When Scott and Susan Hyatt began the 2015 renovation of the kitchen in their 1928 home, the hunt for their favorite stove landed them with BlueStar, where Susan to this day is ecstatic about their stove.

“We didn’t want just any stove. We love to cook, and we love to entertain. And frankly, I don’t have time in life to waste on things that aren’t amazing,” she says. “So we asked tons of people who cook, chefs like Scott Schymik, and the answer kept coming back to BlueStar.”

Like owning an Audi S8 and knowing how to drive it well is the key, Susan knows how to drive this Audi of a stove.

“I love searing vegetables; you can caramelize them without burning them. I love, love cooking steak. You simply cannot cook with these results with a stove that is not this hot,” she says.

▲ With an impressive output of BTUs and a smaller price tag than an AGA or BlueStar, it isn’t hard to see why Kristen Burkhartt enjoys her SMEG stove. She also has two stacked 1947 Thermadors installed by the Karges family during their renovation of the kitchen that same year. The knobs of the two conventional ovens were modeled after dials and controls on World War II airplanes.

Go back across the world to Italy and you’ll find Bertazzoni stoves (available at Ferguson Enterprises), and their cousin, SMEG. SMEG stands for Smalterie Metallurgiche Emiliane Guastalla, which translates to Metal Enameling Plant from Guastalla. Based in the Northern Italy town of Guastalla, SMEG was actually started by Vittorio Bertazzoni in 1948, and they compete to this day for Italian kitchen appliance dominance with their same-named cousins in the same small Italian city. Kristen Burkhartt snagged a SMEG for her kitchen at her home along Sunset Avenue in Downtown Evansville and has not been disappointed.

“I have a 48-inch, six-burner, double oven range. One is a conventional oven, and one can operate both as a conventional oven or a convection oven,” she says. “I love the high output burner. One burner has larger flames for different kinds of cookware, for woks and stir-fry, and one burner is for lower, consistent heat for sauces and crusts. I have been really happy with the results.”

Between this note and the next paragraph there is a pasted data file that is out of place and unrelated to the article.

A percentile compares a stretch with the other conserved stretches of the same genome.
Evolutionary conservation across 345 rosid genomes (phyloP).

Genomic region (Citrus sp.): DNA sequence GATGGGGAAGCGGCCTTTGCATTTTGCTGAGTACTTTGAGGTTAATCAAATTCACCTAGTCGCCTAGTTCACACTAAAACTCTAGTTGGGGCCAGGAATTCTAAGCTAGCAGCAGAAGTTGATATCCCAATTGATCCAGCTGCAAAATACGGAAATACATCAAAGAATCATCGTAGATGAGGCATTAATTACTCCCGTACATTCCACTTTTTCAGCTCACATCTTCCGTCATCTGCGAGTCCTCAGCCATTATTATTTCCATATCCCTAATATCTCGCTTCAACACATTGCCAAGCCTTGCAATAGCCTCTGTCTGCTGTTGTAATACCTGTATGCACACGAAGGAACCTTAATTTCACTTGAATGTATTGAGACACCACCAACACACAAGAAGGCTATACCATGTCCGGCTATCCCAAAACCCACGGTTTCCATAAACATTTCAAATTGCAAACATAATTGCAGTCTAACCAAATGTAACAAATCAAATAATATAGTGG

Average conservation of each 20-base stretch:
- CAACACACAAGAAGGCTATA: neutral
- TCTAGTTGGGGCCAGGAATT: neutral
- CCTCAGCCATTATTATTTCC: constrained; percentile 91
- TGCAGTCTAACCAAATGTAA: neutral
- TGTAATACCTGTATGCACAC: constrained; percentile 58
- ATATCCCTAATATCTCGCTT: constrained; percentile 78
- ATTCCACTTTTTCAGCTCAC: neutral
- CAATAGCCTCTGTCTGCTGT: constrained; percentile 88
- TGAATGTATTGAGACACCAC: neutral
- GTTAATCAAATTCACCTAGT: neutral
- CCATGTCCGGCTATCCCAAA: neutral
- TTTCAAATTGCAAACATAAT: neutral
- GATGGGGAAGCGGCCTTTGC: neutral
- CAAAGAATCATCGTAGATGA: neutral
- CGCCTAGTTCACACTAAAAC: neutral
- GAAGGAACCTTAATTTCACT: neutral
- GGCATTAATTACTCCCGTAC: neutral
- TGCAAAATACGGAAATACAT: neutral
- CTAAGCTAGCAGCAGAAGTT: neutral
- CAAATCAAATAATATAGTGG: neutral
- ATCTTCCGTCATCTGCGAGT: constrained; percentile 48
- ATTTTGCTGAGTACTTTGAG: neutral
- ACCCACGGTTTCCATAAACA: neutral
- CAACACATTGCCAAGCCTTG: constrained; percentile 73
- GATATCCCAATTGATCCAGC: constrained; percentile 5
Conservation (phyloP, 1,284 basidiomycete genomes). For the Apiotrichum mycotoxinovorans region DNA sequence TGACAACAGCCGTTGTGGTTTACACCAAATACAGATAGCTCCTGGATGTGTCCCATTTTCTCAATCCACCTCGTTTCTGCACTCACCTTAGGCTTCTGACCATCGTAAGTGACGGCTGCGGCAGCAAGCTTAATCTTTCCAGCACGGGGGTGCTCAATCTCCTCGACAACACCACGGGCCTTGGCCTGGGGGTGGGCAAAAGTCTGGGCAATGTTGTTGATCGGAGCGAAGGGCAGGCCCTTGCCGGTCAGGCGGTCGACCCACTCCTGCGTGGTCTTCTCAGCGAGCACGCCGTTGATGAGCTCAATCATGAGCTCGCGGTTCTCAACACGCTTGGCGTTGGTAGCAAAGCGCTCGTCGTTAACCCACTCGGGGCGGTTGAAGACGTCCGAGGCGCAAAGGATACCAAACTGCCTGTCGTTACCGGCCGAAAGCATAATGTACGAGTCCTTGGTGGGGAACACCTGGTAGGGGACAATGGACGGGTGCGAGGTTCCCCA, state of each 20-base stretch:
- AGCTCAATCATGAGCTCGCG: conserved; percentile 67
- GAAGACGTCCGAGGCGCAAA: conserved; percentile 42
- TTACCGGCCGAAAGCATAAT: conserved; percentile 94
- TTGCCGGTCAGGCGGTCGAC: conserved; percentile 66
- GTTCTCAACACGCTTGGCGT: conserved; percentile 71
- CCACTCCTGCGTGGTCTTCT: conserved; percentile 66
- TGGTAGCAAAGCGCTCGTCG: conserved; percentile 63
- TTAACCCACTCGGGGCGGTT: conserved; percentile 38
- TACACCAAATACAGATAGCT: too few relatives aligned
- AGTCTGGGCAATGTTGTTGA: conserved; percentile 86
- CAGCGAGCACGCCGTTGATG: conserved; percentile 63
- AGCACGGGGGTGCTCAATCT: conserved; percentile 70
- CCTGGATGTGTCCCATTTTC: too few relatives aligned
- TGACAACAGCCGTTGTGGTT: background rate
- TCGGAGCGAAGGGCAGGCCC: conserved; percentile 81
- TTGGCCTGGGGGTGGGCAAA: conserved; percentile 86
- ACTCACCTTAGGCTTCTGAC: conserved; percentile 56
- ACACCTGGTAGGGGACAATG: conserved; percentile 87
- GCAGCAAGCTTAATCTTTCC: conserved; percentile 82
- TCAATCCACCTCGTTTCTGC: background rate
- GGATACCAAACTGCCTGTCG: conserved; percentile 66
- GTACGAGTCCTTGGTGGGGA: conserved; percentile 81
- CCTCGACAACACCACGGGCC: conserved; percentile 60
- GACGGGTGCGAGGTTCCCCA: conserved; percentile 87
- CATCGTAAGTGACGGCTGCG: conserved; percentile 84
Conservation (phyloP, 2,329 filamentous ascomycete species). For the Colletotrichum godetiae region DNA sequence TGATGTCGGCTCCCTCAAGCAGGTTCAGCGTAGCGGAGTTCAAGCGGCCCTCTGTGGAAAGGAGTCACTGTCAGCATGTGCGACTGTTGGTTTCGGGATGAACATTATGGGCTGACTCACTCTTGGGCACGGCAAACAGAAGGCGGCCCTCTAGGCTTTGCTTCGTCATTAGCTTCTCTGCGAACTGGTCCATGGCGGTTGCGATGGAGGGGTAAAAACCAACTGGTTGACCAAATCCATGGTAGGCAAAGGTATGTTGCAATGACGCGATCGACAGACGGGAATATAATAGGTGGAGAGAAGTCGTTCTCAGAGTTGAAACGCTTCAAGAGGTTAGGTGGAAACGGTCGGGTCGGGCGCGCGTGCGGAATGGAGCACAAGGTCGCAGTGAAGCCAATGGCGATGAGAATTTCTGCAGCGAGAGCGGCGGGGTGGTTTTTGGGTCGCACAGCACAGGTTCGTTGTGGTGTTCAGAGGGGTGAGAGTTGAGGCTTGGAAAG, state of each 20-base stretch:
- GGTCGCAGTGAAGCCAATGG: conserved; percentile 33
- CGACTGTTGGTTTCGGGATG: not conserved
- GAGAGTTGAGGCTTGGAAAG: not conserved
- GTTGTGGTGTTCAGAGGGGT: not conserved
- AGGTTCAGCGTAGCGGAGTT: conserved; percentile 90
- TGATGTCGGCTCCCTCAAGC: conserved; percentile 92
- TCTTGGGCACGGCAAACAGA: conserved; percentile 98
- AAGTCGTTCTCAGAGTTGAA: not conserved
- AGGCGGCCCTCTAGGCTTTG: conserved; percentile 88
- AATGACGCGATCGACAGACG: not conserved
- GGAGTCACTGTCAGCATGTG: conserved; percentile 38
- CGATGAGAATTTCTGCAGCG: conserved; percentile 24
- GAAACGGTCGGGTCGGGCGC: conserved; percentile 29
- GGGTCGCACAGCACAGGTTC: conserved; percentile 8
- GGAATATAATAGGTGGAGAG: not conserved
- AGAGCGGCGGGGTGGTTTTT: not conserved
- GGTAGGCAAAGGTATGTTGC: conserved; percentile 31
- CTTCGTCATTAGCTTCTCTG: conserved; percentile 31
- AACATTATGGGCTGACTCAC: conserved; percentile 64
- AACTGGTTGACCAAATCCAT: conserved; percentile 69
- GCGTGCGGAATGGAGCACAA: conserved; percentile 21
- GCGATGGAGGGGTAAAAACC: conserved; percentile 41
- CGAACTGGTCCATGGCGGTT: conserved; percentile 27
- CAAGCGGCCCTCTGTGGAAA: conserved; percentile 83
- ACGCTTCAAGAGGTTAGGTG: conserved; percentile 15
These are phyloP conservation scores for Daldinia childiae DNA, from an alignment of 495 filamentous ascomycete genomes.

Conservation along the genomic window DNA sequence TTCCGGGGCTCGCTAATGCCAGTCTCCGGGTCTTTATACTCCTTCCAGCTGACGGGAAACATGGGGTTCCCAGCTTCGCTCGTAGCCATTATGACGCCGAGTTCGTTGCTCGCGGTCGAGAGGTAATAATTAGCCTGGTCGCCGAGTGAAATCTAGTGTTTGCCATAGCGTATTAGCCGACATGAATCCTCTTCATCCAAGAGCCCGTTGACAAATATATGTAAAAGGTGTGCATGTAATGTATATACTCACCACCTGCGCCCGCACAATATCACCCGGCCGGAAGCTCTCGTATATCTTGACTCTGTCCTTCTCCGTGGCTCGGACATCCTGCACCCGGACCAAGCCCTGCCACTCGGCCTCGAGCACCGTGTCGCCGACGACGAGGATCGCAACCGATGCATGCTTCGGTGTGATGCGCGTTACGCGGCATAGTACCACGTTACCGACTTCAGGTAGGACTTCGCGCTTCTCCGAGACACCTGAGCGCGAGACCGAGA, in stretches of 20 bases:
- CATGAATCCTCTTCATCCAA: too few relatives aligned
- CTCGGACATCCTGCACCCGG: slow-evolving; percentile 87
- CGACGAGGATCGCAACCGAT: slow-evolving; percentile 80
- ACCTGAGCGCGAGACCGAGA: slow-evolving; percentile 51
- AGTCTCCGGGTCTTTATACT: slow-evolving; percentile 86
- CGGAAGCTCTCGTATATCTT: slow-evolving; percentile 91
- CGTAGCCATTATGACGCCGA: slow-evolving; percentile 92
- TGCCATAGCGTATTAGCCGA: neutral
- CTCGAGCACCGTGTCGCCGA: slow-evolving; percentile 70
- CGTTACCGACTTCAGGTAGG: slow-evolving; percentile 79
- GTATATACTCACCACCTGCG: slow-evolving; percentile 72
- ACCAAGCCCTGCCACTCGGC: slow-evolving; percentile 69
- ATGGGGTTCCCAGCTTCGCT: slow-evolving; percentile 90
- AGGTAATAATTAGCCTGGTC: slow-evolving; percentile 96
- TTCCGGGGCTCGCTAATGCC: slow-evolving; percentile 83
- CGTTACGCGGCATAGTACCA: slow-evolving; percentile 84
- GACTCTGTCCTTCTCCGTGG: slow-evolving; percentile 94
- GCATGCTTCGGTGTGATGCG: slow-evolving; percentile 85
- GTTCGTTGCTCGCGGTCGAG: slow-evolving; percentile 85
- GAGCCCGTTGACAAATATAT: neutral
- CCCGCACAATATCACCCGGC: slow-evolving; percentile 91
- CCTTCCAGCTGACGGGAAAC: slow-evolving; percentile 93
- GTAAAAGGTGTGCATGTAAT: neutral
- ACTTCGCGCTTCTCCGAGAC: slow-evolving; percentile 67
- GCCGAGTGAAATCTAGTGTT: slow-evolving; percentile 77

It is easy to be happy with a Bertazzoni  — in a side-by-side comparison a Bertazzoni reveals similar Italian styling, a higher BTU output, and a smaller price of an AGA or BlueStar with impressive results.

But when BTUs really count, and you want to sear with the best, come back to the U.S. for a Southbend. Now manufactured in North Carolina, this range has roots with the South Bend Range Company founded in 1898 by two South Bend, Indiana, real estate agents. Workhorses of commercial kitchens all over the country, Southbend ranges are truly made for the restaurant world. You can order one for your next kitchen renovation or new home build, and a 60-inch, six-burner, double oven with a raised griddle over a broiler still will set you back less than a BlueStar of similar size.

▲ When David and Lindsay Whitehead bought their Lincolnshire home, they were surprised to see a vintage Southbend stove already installed in their kitchen. Originally manufactured in South Bend, Indiana, these stoves take home the gold in BTU production — nearly 30,000 BTUs per burner.